Fun fact: venture capitalists and investors ask founders almost all of these questions while evaluating a startup opportunity for investment. If you don’t get to interact with the founders during interviews, then you should insist on it. If that is not possible due to logistical reasons (like travel) then you should ask the following questions to someone from higher management.

Finance. The following financing-based questions will give you an idea about how the startup is financed, and what its current valuation is:

  • How much money have you raised to date?

  • How long do you plan to keep it bootstrapped?

  • Did you get any institutional investors (venture capitalists) in the last round of financing?

  • Was it a party round?

  • How long will this financing last?

  • Do you have any plans to become cash-flow positive before the next round of financing?

  • What was your startup’s valuation during last round of financing?

  • What valuation do you expect during next round of financing?

Personnel and culture. The following personnel and culture questions will help you better understand the culture and employee growth strategy of a startup.

  • How big is your current team?

  • How many people do you plan to hire this year?

  • What is the breakdown of numbers in terms of departmental roles (i.e. how many people work in engineering/product, sales, customer support, operations, and marketing, etc.)?

  • What is the culture of your company?

  • What kind of culture do you plan to build going forward?

Customers/users. If the startup is not growing fast enough while burning through a lot of money, then you are better off staying away from them. Customer/user acquisition and startup growth will help you to understand the overall health of the business.

  • How many customers do you have? For consumer-oriented startups, this could be daily active users (DAUs) or monthly active users (MAUs).

  • What is your current growth in terms of customers/users/revenue?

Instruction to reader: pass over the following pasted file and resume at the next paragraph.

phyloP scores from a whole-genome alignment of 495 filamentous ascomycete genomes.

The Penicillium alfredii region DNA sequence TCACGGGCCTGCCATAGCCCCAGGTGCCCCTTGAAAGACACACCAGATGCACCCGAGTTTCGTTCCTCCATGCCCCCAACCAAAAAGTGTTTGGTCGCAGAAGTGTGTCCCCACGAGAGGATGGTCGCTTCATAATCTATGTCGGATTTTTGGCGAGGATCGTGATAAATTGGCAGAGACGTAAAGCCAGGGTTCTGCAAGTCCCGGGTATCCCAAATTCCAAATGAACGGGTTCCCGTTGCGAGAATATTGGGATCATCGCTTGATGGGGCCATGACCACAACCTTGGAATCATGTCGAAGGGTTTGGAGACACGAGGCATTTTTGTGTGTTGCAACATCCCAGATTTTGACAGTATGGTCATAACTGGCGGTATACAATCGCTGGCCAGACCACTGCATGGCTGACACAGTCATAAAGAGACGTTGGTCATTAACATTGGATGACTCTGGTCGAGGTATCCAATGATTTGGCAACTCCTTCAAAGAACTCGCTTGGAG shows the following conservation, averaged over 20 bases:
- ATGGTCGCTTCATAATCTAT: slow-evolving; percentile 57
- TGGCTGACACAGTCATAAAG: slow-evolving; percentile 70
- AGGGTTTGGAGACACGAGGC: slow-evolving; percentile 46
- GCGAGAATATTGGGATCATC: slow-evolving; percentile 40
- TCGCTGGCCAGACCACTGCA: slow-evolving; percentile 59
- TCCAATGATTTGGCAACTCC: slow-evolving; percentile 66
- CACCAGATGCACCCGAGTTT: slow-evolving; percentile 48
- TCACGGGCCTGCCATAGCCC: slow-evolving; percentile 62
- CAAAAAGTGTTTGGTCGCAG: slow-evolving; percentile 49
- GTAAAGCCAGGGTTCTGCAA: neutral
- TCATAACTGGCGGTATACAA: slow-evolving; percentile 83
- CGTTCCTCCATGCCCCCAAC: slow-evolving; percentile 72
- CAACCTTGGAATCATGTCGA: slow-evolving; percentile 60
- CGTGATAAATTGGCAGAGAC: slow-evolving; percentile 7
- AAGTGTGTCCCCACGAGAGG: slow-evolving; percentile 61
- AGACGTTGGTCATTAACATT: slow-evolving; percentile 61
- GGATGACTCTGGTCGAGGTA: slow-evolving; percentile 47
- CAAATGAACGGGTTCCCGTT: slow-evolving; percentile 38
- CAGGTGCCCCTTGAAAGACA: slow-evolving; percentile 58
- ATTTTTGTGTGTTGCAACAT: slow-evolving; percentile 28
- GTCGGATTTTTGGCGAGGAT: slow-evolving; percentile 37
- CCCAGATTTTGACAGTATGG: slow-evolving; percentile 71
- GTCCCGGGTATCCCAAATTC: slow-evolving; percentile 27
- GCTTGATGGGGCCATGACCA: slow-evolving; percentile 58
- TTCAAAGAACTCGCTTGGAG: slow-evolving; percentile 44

• How do you acquire new customers/users?

  • What is the cost to acquire each user/customer?

  • What is the churn in your business?

  • If the cost to acquire a customer is larger than the long-term value, then why are you spending so much money on customer acquisition?

Goals and milestones. Every company has milestones and goals. Ideally goals and milestones should be quantifiable. You should be pushing founders to provide answers that contain measurable data in case they give vague answers.

  • What are your company’s most important goals in this financial year?

  • Are you on track to achieve them? (If not, then why aren’t you?)

  • As a founder, what do believe to be the end goal for this startup?

  • If Facebook/Google/Apple come along and make you an offer, will you sell?

  • Who are your competitors?

  • What is your competitive differentiation and your advantage?

  • Have you achieved product/market fit?

  • How big is the market opportunity for your business?


  • What is the vesting schedule?

  • Is everyone on the same vesting schedule?

  • Why should I join your startup?

  • What is the vision for this startup?

*In the case where your company is one of those rare unicorns you can potentially sell your stock on the secondary market if the management allows it.